Folks who make their living speaking typically utilize canned presentations with some tweaking for the sponsoring organization. He took a different approach – developing several bits to engage with the audience… and even brought along a videographer and created a ‘man-on-the-street’ video with attendees that was hilarious.

So, if you’re looking for a speaker – yes, he has a keynote, if that’s what you want – or emcee for your next event, consider… Tripp Crosby. You can thank me later.


Worldly Knowledge

When I agreed to travel to Romania to work with the management team at two plants outside of Bucharest, I must admit my thoughts were: ‘What kind of former Communist country am I going to and why did I say yes?’ Most of the people I told said something like: “That seems odd. What’s in Romania?”

Then I spent a week there and my thoughts were: “Who knew?”

From the beautiful architecture of Bucharest, to the green fields and flowing hills near Ploiesti and Campina, to the incredible friendliness of the people, Romania was wonderful. (Heck, I even saw a shepherd tending to his flock right outside the second-floor window of the company’s headquarters.)

What did I learn?

There is an amazing five-star resort in Ploiesti that may have the nicest swimming pool I’ve ever seen… certainly the bluest water.

The area’s Mediterranean cuisine is delicious.

“Former Communist country” doesn’t mean antiquated. One of the plants has AI technology and a nearly silent manufacturing environment.

Life under dictator Nicolae Ceausescu was demoralizing and repressive prior to the December 1989 uprising and his execution a week later. That said, the people I spoke with who were of age appear to have moved on. “We were hungry, but we figured out a way to survive… and about six years later things got better” was a common theme.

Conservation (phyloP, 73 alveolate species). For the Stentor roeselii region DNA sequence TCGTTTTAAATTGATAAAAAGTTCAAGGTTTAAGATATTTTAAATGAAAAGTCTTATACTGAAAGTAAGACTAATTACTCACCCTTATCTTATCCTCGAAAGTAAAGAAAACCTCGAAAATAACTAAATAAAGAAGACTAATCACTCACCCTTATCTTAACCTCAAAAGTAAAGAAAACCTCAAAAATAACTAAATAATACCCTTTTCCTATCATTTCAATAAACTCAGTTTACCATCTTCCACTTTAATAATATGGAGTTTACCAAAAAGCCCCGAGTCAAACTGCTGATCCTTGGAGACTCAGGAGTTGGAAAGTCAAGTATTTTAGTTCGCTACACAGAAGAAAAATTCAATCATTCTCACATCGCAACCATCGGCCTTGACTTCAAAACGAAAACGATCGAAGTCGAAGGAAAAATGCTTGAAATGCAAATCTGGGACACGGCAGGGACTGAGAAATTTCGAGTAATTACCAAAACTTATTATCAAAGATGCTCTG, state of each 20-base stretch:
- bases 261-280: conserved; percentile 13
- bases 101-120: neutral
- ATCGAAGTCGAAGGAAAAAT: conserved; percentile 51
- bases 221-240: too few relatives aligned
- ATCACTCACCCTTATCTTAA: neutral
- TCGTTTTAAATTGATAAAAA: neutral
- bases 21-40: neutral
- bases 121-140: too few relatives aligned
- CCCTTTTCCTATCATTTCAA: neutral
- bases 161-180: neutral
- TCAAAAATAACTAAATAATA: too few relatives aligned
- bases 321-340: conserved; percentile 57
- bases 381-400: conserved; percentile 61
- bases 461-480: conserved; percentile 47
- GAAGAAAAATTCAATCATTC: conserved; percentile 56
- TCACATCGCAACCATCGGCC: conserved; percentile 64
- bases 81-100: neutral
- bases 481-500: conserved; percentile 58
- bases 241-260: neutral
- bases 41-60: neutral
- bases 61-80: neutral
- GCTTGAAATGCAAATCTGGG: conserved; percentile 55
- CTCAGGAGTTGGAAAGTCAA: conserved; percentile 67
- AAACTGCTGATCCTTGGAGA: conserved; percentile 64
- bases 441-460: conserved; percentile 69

Most everyone I met had a high level of English. One person told me that he learned Romanian as a child, French starting in third grade, Russian beginning in seventh… and didn’t speak English until he was 27.

Bottom line?

My pretrip cognitive bias of Romania as a country that only offered the world Dracula’s Castle, Bela Lugosi and Nadia Comaneci was way off the mark… and that’s a reminder not to judge another place or people without first experiencing them for yourself.


Spoiled Broth

Recently I asked a lifelong friend (‘Joe’) to assist another friend (‘Jim’) with a social service project Jim was leading. With all of the other things going on in Joe’s life, it appeared he waited right up until the deadline to provide some guidance to Jim. “I’m leaving town for a week and won’t be able to help,” wrote Joe, “so here is a summary of what I think you should do.”

I was copied on that email and after reading Joe’s comments, I realized there were several things missing and a few items that needed clarifying. So, of course, I quickly weighed in with my ideas in a Reply All. Then about 10 minutes later, I thought: “Why did I get in the middle of this?” I just confused things for Jim even further.

Later that day, I received a text from Jim: “Tell me again why you thought I needed your and Joe’s help?” Point taken. Too many cooks indeed.